Bahai News - International students bring spiritual variety to U. Texas-Arlington

International students bring spiritual variety to U. Texas-Arlington

Updated 12:00 PM ET March 27, 2001

By Crystal LaFlash
The Shorthorn
U. Texas-Arlington

(U-WIRE) ARLINGTON, Texas -- Although the majority of students at the University of Texas-Arlington are Christian, increasing numbers of international students have helped bring in a number of different religions.

In the past, students with predominantly Christian backgrounds attended here. As international student enrollment numbers continue to rise, students with different religious backgrounds are having a greater presence here. Although the university has greater religious diversity now, only one non-Christian religious organization exists on campus. Other international organizations are addressing the cultural needs of students. In addition, there is an atheist club on campus that was started this semester.

International students hold only a small portion of the population here, but have the largest diversity of religions.

The majority of the 1,093 international students are from India where the predominant religion is Hinduism, international programs coordinator Julie Walkin said.

Walkin said that even with Hinduism, there are four other major religions in India that some students may follow: Islam, Jainism, Zoroastrism and Secism.

"At UTA itself, the majority of international students from India are Hindu, [Muslim] and Christian," she said. "A lot have Christianity in their backgrounds."

The second largest group with 147, comes from the Peoples' Republic of China, which like most cultures entails many types of religions, such as Buddhism, Hinduism and Taoism.

A large portion of international students also come from Iran, Japan, Taiwan, Pakistan, South Korea, Nepal and Thailand. Religions include Buddhism, Shintoism, Baha'i, Islam and many more, Walkin said.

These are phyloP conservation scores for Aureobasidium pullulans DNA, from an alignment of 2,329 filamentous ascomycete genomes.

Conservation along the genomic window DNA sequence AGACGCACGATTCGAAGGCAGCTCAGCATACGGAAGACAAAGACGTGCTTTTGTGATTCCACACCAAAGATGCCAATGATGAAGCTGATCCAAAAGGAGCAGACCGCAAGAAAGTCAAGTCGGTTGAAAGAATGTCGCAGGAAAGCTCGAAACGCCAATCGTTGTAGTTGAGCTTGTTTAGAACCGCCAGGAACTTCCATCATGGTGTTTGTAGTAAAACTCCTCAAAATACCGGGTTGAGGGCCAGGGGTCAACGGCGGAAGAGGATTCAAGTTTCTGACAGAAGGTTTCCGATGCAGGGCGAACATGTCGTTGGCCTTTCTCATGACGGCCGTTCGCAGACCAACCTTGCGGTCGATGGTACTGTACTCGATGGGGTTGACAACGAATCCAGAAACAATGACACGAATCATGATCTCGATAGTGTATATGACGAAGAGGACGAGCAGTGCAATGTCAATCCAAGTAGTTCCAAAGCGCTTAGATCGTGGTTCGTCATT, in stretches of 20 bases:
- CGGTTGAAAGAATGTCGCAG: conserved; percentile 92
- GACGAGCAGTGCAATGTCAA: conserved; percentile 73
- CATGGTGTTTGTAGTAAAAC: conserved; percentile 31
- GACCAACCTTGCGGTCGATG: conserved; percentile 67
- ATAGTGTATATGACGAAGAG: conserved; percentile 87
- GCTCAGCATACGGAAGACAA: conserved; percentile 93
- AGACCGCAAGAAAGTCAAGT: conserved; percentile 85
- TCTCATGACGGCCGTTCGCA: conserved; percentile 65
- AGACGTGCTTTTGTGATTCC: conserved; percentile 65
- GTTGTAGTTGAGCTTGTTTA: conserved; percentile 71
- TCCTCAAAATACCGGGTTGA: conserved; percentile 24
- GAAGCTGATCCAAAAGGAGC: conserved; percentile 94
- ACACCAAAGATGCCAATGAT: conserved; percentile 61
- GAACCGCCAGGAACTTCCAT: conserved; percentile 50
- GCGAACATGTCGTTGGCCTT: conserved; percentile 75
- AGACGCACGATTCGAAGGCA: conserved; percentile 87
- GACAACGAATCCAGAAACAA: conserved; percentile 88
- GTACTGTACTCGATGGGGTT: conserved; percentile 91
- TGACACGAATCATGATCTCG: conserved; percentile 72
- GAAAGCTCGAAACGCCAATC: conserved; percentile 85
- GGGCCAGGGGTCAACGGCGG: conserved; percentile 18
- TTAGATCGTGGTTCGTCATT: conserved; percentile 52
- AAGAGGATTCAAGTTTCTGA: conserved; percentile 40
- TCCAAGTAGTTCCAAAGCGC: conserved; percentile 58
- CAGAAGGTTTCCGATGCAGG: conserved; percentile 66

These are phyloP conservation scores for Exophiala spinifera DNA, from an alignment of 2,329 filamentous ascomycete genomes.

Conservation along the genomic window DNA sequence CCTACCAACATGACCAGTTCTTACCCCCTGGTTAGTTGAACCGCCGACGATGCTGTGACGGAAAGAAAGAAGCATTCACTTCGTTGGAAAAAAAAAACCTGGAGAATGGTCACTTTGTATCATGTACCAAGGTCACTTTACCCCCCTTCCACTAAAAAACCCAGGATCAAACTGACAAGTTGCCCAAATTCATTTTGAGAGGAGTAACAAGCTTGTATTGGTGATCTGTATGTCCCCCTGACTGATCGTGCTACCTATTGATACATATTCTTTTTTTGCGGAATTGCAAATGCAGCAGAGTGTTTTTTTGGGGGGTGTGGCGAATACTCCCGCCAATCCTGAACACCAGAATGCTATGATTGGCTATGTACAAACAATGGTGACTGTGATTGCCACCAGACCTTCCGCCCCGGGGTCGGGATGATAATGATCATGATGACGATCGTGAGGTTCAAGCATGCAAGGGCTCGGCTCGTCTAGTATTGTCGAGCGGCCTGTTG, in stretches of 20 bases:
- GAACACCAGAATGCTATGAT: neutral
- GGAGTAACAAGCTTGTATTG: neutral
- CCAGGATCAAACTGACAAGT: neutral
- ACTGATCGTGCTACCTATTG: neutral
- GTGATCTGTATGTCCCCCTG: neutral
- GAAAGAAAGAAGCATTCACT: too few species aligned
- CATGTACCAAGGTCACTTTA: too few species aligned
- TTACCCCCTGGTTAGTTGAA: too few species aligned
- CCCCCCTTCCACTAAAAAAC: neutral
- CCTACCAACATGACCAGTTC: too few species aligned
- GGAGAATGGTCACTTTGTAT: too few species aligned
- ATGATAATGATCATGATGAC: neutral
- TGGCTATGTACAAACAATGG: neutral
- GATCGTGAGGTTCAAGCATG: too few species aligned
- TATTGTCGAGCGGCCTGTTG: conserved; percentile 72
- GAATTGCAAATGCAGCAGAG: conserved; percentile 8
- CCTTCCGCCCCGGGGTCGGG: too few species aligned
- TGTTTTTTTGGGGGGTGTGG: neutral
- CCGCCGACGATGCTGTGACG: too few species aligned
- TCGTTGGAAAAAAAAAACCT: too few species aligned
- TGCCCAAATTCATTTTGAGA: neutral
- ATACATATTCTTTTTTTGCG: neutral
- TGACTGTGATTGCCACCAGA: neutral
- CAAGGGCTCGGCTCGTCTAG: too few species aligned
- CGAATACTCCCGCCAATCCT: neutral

Even with increasing numbers of diversity among religions, about 13 religious organizations exist on campus, with only one being non-Christian -- the Society for Islamic Education, which is currently inactive.

There are many student organizations that focus on the culture of certain international groups, such as the Singapore Student Association and the Middle Eastern Student Association, but they don't focus on the religions of each group. The Baptist Student Ministry with 60 members and the University Catholic Community with 80 members have the highest membership numbers among the religious organizations on campus.

But there are many other types of Christian religious organizations on campus.

One of the smallest groups here is the Latter-Day Saint Student Organization with seven members. The Latter-Day Saint religion combines Christian customs with a mix of Mormon beliefs. In addition to the Bible, the group studies the Book of Mormon. Mike Hoetzl, president of the group, said on average 10 people regularly meet with the group.

Hoetzl said his group joins forces with other groups in the area.

"I believe we do fairly represent our religion," he said. "At least with the members of that faith on campus."

Jonathon Scheffrahn, Intervarsity Christian Fellowship president, said 16 or 17 members regularly attend meetings and help put together various functions that the group sponsors such as a weekly barbecue.

The barbecue, Scheffrahn said, serves a couple hundred students each week at Doug Russel Park, located across from Centennial Court Apartments, on Mitchell and Cooper streets. He said this gets the organization known around campus and may help increase membership within the group. Another group on campus is the Atheist Club, which was formed this semester and held its first meeting Jan. 5. After this meeting, 16 students signed up to join.

The group aims to provide atheists and agnostics a place to gather. Atheist donŐt believe in a deity at all and agnostics question whether God has a direct relationship with the people.


©Copyright 2001, The Shorthorn

Top 19 Baha'i Sites Page last updated/revised 032801
Return to the Bahá'í Association's Main Web Page